By Peter Chawaga, Associate Editor, Water Online
In addition to being an onerous, often overwhelming logistical challenge to utilities, pipe repair can often be quite dangerous to those tasked with performing it. In a devastating example of this danger, a construction worker was recently killed.
“Known as String Bean to his rugby teammates, Brett Morrow’s lean and wiry frame belied his natural athletic grace and grit,” the Daily Herald reported. “The 22-year-old from Gurnee[, IL], was doing that job Wednesday when authorities say the resin lining he and his crew installed in a sewer main under a Streamwood residential collapsed, trapping him in the pipe where he ultimately died.”
The practice of cured-in-place pipe (CIPP) repair is already controversial for the potential hazards it brings through the production of vapor plumes that accompanies it. In this case, it appears that as Morrow was installing new lining, the pipe gave way with him still inside.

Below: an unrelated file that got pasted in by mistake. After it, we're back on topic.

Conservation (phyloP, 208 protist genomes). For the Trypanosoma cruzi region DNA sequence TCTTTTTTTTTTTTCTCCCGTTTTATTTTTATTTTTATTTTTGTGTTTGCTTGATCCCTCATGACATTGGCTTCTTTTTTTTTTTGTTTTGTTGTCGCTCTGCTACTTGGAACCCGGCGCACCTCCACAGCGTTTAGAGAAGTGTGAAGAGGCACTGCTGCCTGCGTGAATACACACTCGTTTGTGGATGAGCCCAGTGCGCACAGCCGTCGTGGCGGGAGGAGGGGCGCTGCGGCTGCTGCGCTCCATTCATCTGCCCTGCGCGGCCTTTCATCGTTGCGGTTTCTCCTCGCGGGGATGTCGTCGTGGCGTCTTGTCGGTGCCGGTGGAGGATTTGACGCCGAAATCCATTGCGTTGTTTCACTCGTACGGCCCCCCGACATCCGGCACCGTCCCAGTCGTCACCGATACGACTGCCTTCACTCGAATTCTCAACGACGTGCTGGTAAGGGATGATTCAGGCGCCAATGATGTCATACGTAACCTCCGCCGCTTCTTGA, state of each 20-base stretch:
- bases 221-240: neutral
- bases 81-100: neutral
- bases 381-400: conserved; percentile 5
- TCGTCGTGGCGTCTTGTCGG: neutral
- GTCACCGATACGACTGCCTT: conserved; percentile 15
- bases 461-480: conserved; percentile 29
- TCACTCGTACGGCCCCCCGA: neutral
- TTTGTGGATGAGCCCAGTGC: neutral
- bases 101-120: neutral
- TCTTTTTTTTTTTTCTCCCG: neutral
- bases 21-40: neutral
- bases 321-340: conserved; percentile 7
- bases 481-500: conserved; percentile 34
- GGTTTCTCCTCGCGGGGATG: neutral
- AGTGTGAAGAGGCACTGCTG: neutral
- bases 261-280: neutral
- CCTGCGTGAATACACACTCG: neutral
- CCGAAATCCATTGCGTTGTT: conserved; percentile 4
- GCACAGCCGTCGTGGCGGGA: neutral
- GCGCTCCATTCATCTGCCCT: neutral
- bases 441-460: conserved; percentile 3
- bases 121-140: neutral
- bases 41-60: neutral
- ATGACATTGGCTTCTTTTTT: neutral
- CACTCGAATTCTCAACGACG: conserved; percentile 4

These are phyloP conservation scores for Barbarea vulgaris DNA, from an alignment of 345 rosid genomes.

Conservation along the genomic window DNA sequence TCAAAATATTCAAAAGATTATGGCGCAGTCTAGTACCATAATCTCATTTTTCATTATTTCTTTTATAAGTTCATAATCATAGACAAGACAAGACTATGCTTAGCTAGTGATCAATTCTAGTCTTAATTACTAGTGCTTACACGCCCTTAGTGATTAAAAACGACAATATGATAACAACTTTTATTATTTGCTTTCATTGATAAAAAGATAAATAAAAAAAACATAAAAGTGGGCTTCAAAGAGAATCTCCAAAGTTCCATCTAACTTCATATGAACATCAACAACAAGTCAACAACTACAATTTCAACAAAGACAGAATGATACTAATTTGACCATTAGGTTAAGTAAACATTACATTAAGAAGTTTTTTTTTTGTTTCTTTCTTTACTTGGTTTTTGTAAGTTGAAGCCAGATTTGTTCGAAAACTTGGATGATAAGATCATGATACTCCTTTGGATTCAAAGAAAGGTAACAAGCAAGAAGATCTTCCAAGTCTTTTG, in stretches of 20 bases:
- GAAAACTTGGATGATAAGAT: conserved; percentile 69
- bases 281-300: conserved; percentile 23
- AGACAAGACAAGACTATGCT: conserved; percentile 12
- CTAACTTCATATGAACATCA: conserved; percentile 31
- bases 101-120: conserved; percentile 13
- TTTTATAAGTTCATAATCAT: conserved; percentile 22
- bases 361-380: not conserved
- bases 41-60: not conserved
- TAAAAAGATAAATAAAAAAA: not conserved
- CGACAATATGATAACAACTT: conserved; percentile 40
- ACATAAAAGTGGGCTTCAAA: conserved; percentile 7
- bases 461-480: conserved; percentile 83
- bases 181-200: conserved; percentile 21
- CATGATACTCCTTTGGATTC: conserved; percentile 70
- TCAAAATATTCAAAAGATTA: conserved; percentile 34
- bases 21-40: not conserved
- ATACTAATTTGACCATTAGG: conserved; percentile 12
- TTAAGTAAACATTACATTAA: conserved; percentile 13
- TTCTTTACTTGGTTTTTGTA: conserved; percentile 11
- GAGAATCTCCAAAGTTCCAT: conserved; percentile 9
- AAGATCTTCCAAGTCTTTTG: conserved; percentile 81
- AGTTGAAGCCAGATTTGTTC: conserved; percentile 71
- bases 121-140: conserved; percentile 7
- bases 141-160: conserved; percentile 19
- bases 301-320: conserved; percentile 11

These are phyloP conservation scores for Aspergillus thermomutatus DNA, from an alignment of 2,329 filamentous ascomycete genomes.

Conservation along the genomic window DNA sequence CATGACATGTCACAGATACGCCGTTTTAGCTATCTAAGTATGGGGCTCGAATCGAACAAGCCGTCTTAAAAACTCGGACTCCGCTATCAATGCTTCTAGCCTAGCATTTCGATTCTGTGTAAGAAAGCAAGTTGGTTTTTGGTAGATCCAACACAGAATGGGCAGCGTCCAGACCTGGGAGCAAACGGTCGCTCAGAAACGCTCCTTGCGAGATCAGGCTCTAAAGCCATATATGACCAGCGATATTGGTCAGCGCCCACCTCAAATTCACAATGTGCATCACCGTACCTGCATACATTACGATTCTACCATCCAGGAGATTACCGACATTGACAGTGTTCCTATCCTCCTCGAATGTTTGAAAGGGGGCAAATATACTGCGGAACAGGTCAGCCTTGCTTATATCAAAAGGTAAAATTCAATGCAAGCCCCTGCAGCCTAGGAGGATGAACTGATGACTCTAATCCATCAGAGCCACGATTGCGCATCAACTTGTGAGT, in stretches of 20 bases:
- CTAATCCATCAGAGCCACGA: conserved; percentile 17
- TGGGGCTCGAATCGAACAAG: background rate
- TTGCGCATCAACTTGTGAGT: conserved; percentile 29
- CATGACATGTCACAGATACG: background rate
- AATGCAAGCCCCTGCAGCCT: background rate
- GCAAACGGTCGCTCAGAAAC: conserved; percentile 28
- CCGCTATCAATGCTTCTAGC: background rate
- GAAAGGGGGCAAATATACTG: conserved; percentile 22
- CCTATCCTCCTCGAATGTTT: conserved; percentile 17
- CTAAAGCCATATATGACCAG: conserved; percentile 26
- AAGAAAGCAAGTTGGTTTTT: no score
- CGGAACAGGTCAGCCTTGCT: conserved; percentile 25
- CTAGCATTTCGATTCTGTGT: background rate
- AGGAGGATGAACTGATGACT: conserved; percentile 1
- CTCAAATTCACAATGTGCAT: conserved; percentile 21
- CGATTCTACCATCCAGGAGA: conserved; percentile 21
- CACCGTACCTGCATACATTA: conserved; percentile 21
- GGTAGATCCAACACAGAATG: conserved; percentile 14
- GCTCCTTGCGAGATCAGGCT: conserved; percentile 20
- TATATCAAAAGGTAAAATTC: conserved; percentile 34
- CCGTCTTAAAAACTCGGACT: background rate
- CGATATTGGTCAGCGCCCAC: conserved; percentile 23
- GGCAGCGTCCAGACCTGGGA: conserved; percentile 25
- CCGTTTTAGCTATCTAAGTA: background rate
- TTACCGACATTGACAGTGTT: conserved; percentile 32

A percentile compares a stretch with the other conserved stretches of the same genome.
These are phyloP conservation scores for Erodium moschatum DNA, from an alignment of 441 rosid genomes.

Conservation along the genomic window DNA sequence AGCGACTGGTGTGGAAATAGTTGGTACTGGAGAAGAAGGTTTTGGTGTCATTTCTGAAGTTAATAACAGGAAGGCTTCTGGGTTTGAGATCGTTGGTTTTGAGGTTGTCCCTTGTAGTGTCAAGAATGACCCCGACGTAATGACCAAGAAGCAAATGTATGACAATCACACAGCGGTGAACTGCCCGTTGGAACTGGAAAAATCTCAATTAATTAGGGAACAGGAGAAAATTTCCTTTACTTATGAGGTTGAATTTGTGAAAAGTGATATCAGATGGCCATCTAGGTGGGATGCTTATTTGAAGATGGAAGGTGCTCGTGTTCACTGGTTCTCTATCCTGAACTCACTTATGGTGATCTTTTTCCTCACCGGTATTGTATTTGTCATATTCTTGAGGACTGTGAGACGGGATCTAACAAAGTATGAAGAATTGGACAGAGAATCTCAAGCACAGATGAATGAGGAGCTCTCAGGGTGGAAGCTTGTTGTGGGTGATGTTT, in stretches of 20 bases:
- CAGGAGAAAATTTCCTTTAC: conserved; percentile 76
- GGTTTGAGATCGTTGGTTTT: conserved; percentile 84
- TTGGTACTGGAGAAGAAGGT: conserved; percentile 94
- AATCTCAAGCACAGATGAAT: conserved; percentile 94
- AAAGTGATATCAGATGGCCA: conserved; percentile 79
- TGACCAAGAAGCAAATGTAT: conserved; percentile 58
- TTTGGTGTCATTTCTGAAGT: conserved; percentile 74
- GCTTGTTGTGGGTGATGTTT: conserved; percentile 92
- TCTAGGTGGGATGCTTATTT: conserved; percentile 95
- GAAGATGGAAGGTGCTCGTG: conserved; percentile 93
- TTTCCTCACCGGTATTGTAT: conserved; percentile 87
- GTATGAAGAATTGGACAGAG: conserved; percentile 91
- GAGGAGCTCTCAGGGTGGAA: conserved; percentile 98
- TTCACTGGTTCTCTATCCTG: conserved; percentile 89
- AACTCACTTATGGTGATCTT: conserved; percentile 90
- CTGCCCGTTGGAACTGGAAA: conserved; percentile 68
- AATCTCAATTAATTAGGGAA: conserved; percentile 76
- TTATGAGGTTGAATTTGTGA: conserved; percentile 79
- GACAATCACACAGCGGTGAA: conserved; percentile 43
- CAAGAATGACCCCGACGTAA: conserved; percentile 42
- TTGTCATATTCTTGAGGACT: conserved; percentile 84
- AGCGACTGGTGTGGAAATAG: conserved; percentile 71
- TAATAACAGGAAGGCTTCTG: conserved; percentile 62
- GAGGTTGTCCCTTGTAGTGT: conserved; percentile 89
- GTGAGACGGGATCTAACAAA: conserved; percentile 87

“Morrow was about 30 feet into the pipe … estimated [to have] a diameter of roughly 20 to 24 inches,” per the Daily Herald. “He was part of a crew from Bartlett-based Benchmark Construction that had been lining some of the neighborhood’s older sewer mains for weeks. Construction experts said Morrow was likely in the pipe to cut holes in the newly installed lining to restore sewer services to homes on the block when the lining collapsed. The pipe was about 20 feet underground.”
The loss was a blow to a small, tight-knit community in which Morrow lived and worked.
“It’s like lose a brother,” said Erik Miller, a teammate of Morrow’s, according to the Daily Mail. “He brought so much more than just rugby talent to our team and community.”
For similar stories visit Water Online’s Labor Solutions Center.
Image credit: "palazzi 023," rgdarling, 2014, used under an Attribution 2.0 Generic license: https://creativecommons.org/licenses/by/2.0/